++ In March 1986 you release your first and only proper single “Euphoria b/w April Shower, Half a Hairpin”. What do you remember from these recording sessions? Who released the 7″? Why did you choose these three songs in particular?
I remember enjoying the sessions for the single. Our producer and good friend Dave Dix (from BLACK) took us into Pete Fullwell’s Benson Street Studios to lay down the tracks. For a small studio, it was a really good vibe with other local musicians dropping in and hanging out – IT’S IMMATERIAL, BLACK and WAH! were all signed to Pete’s label INEVITABLE.
Dave added some keyboard parts, then we did the vocals and final mixes in New Brighton’s STATION HOUSE studio. The record was released on Pete Leah’s SKYSAW RECORDS and was well received generally – I think we decided between us all that they were our best 3 songs we had at the time.
++ After that you were going to work on a second single, right? What happened with it? Why didn’t it come out?
Yes, we were booked into Cargo Studios in Rochdale to record the latest songs but split up just before the session and so regretfully it had to be cancelled.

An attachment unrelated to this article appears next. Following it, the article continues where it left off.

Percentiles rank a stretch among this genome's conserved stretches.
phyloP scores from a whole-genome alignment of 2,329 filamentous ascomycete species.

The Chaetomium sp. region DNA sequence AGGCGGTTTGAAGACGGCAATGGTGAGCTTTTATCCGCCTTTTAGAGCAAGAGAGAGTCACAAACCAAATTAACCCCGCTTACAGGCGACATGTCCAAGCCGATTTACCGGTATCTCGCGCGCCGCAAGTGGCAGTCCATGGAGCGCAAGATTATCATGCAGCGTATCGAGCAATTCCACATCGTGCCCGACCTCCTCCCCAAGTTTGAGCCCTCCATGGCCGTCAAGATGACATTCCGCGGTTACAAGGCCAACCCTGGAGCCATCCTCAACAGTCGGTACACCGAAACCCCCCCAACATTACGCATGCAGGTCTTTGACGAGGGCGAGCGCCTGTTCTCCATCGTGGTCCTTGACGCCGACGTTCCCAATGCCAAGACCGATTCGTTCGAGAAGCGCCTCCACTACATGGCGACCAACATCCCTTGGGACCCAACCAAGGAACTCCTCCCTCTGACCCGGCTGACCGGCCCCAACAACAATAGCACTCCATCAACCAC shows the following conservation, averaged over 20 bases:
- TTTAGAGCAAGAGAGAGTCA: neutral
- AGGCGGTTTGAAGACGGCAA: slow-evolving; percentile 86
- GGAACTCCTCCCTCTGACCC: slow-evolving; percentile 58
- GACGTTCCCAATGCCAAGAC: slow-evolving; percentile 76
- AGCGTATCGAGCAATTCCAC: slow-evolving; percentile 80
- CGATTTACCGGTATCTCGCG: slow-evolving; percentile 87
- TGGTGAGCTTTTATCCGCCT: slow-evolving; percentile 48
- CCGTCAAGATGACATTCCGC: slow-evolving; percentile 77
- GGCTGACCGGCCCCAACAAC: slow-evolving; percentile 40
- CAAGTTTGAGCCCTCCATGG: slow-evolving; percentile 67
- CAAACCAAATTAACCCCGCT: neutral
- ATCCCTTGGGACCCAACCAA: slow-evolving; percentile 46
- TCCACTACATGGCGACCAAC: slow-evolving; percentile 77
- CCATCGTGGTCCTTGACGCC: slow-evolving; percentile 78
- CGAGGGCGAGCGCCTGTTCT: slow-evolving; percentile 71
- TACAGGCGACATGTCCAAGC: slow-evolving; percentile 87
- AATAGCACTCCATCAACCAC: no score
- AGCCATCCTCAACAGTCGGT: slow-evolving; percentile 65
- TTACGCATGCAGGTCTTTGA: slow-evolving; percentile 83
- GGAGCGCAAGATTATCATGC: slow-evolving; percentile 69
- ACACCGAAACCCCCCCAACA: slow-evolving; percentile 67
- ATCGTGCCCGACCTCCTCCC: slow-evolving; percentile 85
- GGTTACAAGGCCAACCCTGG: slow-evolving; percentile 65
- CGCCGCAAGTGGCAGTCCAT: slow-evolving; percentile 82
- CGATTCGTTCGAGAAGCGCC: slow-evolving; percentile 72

++ Did you gig a lot with Politburo? Which gigs in particular do you remember the most and why?
We were constantly gigging throughout the UK. Gigs that stand out? I’d have to say playing at the Royal Court Theatre along with ECHO & THE BUNNYMEN and others for JOEY MUSKER’s ‘Drums Over The Mersey’ charity gig. I also remember enjoying every time we played at the ‘Larks In The Park’ event and performing live on Radio Merseyside with ICICLE WORKS and IT’S IMMATERIAL was very cool. I loved IT’S IMMATERIAL
++ What’s the story behind the Return of the Kodak Ghosts video? It has indeed that ghostlike feel! And what about the song, were you inspired by Eyeless in Gaza’s “Kodak Ghosts Run Amok” by any chance?
Haha, i have to say this song was very heavily-influenced by Sheffield’s COMSAT ANGELS (a big favourite of ours). I don’t think i heard the Eyeless In Gaza track. The video was part of a home-produced 25 minute film we made of our songs called ‘Building Cages’. To have a band video at all in those days was rare and to be selling it at gigs for the price of the cassette itself even rarer. It was produced on a couple of domestic recorders and a camera the size of a suitcase so is highly amusing to watch compared to what can be done now.